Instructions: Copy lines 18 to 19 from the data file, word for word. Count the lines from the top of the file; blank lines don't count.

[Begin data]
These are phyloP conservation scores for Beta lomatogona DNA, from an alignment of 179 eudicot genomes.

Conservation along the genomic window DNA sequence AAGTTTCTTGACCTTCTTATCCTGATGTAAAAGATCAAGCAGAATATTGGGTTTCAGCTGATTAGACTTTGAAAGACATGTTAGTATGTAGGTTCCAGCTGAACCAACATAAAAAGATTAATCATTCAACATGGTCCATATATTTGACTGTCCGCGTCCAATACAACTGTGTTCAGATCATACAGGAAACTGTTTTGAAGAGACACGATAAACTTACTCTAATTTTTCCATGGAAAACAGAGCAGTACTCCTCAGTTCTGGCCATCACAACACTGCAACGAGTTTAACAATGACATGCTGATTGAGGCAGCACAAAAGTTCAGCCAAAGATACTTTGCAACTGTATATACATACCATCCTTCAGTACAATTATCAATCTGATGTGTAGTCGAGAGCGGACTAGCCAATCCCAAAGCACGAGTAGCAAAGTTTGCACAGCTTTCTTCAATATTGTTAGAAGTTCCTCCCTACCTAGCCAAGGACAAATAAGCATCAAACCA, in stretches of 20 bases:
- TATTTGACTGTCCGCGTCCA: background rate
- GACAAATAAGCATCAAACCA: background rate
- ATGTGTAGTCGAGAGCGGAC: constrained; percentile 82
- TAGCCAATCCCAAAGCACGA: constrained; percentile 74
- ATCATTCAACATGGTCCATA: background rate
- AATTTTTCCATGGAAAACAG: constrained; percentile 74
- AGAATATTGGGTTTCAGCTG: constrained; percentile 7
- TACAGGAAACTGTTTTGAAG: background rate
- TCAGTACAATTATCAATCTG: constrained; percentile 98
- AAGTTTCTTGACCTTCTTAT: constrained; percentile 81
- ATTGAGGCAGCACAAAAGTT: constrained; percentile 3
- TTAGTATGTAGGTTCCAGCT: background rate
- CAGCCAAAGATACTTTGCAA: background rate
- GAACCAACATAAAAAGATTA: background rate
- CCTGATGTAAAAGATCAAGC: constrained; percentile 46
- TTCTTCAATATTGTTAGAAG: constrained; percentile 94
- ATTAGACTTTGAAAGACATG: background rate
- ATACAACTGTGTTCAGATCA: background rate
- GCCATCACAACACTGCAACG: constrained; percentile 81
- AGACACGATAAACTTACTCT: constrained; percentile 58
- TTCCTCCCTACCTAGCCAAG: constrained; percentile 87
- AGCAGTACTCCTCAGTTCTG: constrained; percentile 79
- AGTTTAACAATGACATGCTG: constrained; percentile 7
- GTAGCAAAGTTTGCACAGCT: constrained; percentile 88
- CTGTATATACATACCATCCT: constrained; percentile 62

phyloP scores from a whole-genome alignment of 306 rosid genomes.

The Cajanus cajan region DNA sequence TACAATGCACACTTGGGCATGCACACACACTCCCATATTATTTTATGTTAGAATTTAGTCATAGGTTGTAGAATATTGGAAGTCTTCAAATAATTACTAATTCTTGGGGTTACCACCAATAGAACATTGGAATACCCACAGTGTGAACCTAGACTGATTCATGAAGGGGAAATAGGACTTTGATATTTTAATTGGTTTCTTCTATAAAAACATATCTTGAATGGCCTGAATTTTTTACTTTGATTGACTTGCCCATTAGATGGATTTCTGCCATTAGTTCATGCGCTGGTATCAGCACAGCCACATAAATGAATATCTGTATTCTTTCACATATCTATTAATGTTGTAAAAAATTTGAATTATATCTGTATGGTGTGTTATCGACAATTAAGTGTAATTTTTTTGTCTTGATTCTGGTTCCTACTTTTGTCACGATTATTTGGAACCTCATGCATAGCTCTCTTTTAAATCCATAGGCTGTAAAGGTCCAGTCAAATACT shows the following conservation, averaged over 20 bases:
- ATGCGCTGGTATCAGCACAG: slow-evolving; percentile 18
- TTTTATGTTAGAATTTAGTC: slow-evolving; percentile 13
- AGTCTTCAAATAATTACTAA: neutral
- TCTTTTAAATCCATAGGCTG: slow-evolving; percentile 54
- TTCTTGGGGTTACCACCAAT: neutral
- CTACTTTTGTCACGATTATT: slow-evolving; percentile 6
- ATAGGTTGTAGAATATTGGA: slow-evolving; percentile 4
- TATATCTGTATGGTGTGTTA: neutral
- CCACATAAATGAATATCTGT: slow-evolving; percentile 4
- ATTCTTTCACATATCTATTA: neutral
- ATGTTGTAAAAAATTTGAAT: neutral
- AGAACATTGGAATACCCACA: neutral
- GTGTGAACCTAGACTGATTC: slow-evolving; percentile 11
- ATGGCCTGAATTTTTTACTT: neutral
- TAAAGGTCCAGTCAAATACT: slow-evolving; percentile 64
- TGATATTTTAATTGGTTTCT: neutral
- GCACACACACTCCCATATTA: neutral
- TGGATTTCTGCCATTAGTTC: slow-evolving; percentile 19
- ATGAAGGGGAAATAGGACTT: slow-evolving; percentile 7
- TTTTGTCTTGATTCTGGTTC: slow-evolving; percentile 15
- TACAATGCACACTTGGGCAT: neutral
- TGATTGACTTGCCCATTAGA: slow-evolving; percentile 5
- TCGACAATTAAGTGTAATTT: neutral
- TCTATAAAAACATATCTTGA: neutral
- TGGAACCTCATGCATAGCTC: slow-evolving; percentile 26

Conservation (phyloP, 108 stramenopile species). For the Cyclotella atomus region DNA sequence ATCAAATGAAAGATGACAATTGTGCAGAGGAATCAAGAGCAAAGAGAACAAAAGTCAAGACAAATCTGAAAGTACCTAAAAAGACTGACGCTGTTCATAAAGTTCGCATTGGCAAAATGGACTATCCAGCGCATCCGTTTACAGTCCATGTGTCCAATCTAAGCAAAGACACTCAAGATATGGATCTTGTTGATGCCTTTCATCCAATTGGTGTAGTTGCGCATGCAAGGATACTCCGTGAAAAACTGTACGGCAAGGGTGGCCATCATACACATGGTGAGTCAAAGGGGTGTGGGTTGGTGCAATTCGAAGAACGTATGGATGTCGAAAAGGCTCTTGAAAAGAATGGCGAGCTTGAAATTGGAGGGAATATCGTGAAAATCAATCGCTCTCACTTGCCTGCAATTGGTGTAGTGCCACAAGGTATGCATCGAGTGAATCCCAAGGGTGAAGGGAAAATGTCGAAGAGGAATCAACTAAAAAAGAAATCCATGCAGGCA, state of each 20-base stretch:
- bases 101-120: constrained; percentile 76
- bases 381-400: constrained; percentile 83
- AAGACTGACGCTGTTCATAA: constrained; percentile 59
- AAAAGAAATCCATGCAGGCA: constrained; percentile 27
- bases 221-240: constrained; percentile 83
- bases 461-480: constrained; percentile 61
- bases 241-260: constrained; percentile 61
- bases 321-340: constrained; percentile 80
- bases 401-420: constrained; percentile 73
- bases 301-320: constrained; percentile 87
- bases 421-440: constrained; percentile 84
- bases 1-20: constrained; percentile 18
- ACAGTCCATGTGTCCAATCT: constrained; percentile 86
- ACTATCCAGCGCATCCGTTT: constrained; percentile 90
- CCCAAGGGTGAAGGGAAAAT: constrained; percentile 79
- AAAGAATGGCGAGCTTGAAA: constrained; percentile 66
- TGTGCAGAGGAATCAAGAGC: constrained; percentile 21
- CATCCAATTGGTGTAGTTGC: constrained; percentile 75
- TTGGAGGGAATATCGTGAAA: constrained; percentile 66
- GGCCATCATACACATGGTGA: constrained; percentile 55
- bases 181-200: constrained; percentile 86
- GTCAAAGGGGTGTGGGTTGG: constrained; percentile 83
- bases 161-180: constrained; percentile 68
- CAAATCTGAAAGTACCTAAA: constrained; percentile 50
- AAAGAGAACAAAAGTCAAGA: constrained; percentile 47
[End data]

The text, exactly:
- TTCTTCAATATTGTTAGAAG: constrained; percentile 94
- ATTAGACTTTGAAAGACATG: background rate